Cheaper plan sought for Bay Bridge walkway


With a bike and pedestrian pathway for the western span of the Bay Bridge estimated to cost up to $500 million, a bridge oversight committee agreed Wednesday to spend up to $10 million to hire a consultant to find a cheaper option.

While the idea of walking or bicycling between Oakland and San Francisco is appealing to many, how to add pedestrian and bicycle lanes to the bridge has been a longstanding logistical challenge.

The new eastern span of the bridge included a walkway when it opened last year, but it stops short of Yerba Buena Island and for now remains more recreational than functional. Bridge officials expect the connection to be completed next year.

But the 2-mile western span of the bridge has never been accessible to pedestrians — something that Bay Area Toll Authority executive director Steve Heminger hopes to change in the next several years.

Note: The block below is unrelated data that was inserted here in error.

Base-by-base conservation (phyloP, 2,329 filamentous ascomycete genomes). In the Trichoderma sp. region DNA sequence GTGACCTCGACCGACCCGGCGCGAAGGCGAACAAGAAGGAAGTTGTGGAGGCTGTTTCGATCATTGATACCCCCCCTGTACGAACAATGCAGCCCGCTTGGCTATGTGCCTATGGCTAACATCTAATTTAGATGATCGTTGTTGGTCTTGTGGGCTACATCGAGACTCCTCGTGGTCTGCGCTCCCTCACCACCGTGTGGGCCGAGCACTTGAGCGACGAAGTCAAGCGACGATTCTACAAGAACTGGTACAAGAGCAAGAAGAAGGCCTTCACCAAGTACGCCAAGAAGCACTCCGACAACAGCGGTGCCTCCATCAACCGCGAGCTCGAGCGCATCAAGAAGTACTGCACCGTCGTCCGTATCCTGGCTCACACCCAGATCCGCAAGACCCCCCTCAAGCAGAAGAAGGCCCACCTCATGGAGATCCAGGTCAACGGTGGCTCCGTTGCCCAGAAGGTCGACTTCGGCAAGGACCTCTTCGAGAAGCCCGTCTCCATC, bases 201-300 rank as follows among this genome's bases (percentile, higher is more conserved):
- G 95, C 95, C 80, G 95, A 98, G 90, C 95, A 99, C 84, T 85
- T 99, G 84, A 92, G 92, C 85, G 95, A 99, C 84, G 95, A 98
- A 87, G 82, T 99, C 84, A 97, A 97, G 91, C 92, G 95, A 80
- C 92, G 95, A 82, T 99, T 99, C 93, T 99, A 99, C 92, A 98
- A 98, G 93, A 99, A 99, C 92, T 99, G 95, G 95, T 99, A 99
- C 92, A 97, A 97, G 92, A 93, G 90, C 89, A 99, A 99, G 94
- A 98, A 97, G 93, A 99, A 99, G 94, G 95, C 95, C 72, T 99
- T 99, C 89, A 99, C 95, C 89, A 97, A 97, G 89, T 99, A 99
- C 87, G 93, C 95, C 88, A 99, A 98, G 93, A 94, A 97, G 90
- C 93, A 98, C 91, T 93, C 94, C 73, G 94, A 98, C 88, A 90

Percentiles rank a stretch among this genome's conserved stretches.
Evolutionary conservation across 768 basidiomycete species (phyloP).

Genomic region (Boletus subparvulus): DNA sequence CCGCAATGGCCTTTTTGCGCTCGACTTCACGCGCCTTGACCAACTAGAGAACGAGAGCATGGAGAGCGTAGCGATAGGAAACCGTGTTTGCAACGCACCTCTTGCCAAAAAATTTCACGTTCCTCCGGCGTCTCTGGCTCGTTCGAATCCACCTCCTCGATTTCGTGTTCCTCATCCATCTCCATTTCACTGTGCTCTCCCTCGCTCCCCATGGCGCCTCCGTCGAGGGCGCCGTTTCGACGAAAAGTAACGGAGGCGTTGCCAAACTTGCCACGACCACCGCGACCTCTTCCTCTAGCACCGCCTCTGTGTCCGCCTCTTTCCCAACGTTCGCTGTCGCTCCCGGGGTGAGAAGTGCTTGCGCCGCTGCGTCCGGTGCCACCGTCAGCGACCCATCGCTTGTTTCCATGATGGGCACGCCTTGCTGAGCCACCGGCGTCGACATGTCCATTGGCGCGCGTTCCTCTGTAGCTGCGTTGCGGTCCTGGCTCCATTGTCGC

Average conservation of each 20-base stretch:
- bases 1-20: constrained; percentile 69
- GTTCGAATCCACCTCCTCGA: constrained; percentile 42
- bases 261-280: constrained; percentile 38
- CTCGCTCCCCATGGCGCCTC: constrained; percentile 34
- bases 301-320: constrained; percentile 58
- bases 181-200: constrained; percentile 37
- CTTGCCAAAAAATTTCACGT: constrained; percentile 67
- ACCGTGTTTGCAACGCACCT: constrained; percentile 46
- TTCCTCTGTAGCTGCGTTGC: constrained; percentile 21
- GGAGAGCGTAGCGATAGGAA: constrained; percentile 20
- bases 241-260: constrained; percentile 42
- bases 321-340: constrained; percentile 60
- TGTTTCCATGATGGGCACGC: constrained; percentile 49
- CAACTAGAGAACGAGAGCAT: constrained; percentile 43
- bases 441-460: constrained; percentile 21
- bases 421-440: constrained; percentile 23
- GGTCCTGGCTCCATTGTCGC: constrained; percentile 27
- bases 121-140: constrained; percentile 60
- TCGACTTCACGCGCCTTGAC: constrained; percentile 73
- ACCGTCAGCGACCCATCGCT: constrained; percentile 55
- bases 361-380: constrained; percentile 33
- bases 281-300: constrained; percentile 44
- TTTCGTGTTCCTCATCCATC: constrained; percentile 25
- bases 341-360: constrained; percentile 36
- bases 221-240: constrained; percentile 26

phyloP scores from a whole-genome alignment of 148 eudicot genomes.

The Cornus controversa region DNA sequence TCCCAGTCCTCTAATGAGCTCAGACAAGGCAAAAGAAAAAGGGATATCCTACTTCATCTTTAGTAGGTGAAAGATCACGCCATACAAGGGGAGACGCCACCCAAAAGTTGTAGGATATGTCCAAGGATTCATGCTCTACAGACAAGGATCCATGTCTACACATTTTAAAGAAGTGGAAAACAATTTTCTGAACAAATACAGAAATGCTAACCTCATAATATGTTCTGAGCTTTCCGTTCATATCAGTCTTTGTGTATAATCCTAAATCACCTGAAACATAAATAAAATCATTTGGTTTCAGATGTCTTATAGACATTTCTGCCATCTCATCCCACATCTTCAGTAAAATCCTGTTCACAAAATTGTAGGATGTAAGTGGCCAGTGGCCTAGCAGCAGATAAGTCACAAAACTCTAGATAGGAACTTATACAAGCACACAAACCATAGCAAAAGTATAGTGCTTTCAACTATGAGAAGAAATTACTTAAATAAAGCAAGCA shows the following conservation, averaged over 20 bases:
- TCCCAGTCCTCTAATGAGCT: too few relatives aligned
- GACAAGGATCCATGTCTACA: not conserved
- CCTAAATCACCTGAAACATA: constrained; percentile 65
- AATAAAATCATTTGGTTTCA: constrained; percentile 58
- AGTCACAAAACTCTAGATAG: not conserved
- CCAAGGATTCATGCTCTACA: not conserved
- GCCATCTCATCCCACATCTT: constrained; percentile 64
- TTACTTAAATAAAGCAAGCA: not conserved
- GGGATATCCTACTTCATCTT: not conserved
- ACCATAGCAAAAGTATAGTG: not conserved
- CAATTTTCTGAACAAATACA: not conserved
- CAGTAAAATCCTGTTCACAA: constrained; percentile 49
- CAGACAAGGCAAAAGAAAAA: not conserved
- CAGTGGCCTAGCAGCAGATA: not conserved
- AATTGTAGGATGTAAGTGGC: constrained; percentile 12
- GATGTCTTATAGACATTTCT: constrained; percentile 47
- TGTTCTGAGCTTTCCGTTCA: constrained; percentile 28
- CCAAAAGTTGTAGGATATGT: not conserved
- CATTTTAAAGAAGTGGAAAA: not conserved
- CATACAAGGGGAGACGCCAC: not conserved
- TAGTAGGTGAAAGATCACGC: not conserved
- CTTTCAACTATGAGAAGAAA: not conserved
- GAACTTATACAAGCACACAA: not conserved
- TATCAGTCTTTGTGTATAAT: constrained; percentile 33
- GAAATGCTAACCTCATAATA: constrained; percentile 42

A previously commissioned study by T.Y. Lin International on the feasibility of adding a walkway to the western span estimated that the project would cost between $400 million and $500 million and included potentially building an elevator from the bridge to San Francisco city streets.

Now the authority intends to hire another consulting firm, Arup North America Ltd., to prepare a proposal with a cheaper price tag. Though if the toll authority can’t reach an agreement with Arup, it would hire T.Y. Lin again.

Toll authority project manager Peter Lee said at Wednesday’s meeting:

“We’re going back and sharpening our pencils on the technical side.”

The toll authority’s oversight committee unanimously approved the new study. The proposal for the new walkway is expected to be completed sometime next year.

If approved, moving forward with the project would require finding additional revenue to cover costs before construction could potentially begin in 2016.

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